Teacher cared for her school
Ryan School isn’t a large place. Some 120 students, spread out through kindergarten to eighth grade, attend the school. It’s an older, art deco style building, certainly not the modern ideal of an educational facility.
What makes Ryan special, however, isn’t its state-of-the-art facility, it’s its people.
One of those people was Pam Sieweke.
I first met Pam about two years ago when she called the newspaper and talked to me about the possibility of writing for the newspaper. As a small school in a small place, she said Ryan School didn’t get a lot of attention and she wanted the students to have the opportunity to see their name in print.
Once she started her project, she kept it going with gusto. Each week, Pam wrote about the happenings at Ryan, including the special visitors who stopped by the school or the programs the students enjoyed. She was a faithful contributor, always making sure to include as much information about the students as possible.
When we had the chance to meet in person, I found out that Pam’s love of her students extended into more than her writing. I had the chance to visit her in her classroom and you could tell Pam was a great teacher. She was the kind of teacher who students would always remember and would come back and visit in their later years just to thank her for all she’d done.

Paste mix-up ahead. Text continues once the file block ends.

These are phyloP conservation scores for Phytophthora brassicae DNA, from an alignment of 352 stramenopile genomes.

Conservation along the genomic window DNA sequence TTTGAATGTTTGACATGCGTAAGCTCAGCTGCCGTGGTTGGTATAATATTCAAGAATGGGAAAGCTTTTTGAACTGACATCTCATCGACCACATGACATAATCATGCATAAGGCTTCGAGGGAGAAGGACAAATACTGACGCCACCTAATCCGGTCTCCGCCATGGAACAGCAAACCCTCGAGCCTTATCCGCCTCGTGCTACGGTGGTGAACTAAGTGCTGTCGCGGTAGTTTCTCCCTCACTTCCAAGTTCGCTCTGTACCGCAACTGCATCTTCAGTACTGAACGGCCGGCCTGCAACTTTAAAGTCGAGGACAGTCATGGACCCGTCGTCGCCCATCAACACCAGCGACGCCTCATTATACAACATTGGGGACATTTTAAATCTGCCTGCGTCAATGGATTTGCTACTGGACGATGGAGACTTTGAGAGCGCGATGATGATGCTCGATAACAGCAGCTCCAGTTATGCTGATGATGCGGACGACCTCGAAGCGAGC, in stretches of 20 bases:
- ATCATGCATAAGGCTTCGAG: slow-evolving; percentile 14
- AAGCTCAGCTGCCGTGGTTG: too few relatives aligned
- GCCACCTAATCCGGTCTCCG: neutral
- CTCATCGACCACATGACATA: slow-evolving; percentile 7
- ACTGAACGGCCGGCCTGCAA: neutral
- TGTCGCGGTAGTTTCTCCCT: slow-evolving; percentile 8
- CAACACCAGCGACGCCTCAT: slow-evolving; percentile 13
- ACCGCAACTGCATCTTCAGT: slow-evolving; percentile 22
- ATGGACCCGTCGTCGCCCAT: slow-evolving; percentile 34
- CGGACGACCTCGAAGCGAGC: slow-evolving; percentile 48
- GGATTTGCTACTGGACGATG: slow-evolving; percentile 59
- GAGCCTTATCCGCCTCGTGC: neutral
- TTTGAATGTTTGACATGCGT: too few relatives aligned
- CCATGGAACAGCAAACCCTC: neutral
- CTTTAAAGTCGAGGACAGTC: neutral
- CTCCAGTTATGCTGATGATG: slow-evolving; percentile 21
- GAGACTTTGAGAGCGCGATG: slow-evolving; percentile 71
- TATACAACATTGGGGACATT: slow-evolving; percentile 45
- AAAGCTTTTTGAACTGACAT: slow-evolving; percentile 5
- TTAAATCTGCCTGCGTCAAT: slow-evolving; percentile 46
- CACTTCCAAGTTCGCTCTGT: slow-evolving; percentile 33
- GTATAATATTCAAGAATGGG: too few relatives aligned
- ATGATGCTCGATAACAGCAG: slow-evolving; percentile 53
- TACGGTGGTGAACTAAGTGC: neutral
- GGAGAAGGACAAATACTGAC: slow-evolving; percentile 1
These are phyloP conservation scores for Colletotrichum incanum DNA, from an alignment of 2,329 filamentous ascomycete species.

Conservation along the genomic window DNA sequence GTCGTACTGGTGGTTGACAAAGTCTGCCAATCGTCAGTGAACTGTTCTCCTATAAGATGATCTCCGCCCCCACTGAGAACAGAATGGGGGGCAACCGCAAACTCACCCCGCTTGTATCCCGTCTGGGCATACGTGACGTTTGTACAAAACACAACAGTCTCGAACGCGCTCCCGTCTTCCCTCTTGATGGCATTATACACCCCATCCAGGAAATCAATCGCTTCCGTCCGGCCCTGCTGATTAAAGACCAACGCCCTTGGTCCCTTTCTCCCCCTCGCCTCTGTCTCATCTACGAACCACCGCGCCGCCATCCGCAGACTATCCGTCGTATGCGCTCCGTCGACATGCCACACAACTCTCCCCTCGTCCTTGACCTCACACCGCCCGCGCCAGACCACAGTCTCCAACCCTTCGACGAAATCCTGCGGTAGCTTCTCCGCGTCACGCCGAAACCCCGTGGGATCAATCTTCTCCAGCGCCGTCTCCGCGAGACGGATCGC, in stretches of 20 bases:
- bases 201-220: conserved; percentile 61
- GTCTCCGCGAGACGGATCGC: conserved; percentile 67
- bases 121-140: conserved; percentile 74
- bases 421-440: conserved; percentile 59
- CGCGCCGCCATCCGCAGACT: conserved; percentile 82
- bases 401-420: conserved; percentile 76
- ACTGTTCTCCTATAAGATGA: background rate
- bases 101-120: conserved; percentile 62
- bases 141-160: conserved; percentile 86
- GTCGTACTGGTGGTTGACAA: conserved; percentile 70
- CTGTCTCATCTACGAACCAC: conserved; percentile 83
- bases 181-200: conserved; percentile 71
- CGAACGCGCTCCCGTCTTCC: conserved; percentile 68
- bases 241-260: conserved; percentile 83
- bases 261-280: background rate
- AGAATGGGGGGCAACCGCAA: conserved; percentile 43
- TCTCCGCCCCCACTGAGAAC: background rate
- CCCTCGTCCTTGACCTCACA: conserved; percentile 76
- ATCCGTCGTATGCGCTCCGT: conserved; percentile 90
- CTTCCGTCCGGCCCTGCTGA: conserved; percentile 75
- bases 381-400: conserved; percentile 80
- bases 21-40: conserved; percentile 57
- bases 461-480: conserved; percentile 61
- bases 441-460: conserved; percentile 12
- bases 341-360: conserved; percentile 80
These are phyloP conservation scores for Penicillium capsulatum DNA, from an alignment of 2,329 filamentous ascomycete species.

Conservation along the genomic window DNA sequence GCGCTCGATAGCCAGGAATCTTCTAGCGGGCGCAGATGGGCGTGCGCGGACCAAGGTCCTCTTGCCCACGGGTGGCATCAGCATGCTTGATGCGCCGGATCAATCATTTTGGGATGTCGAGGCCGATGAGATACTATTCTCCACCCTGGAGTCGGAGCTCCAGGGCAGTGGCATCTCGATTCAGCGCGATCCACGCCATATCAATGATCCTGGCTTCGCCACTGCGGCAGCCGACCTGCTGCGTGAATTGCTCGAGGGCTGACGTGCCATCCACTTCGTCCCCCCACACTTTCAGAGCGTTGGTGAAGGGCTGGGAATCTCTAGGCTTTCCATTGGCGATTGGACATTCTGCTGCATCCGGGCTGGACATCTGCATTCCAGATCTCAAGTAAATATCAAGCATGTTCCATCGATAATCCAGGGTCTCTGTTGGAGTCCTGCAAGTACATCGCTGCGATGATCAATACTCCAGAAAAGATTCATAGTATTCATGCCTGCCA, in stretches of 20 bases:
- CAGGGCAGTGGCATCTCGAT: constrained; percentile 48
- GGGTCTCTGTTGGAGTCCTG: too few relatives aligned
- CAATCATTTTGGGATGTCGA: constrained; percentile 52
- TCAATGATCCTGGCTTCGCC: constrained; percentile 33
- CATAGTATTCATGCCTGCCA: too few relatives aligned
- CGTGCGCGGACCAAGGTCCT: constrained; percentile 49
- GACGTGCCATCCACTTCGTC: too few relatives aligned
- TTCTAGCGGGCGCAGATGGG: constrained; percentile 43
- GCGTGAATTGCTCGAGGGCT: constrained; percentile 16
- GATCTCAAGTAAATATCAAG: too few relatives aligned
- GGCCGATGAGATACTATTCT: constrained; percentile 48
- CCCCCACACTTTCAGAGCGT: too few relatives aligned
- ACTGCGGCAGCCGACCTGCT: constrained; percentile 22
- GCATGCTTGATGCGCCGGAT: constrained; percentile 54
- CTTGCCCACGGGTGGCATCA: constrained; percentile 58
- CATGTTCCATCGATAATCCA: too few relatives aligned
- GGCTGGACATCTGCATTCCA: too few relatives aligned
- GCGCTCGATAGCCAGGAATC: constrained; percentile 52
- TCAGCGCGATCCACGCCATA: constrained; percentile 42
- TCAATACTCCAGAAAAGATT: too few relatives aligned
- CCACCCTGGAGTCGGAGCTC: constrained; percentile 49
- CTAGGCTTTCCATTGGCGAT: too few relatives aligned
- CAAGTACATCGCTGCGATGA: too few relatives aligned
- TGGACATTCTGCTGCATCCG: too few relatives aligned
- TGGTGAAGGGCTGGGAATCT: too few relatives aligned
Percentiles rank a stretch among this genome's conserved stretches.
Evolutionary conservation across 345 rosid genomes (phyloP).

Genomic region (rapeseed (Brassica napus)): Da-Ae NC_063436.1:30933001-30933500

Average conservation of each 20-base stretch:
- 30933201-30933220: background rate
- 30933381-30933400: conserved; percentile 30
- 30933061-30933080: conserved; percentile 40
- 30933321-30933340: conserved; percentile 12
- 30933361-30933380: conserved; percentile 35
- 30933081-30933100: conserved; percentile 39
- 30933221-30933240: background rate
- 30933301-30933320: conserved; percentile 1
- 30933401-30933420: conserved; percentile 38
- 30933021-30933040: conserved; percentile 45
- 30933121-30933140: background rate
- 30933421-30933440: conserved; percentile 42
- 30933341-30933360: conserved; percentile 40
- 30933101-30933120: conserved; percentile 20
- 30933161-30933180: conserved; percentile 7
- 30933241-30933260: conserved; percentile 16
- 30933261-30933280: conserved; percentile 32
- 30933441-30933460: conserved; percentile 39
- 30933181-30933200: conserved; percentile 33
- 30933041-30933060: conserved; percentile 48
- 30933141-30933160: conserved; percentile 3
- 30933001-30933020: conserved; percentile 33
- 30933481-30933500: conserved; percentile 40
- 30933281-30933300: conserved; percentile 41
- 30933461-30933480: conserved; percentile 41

Unfortunately, that was not to be.
Pam was on her way home from a Ryan basketball game last week when she was involved in a car accident. She died in the accident, leaving behind a husband, two daughters and a son, as well as a host of family, friends and co-workers who love her.
In a move Pam would have loved, one of her students, David Warren, contributed his own news about his teacher this week.
“She was a very hard worker and she always had a big smile on her face and she never complained. She was loved by all who were fortunate enough to know her. She will truly be missed.”
I’m sure she will. But she won’t be forgotten. This week, three teachers at Ryan contacted the Enquirer about wanting to continue Pam’s tradition of writing for the newspaper. Her influence lives on as evidenced by those who want to continue recognizing the students, something she saw as very important.
There’s no better testament to her life and her work.
I know she would be pleased.
– Leada Gore is publisher and editor of The Hartselle Enquirer. Her column appears each Wednesday.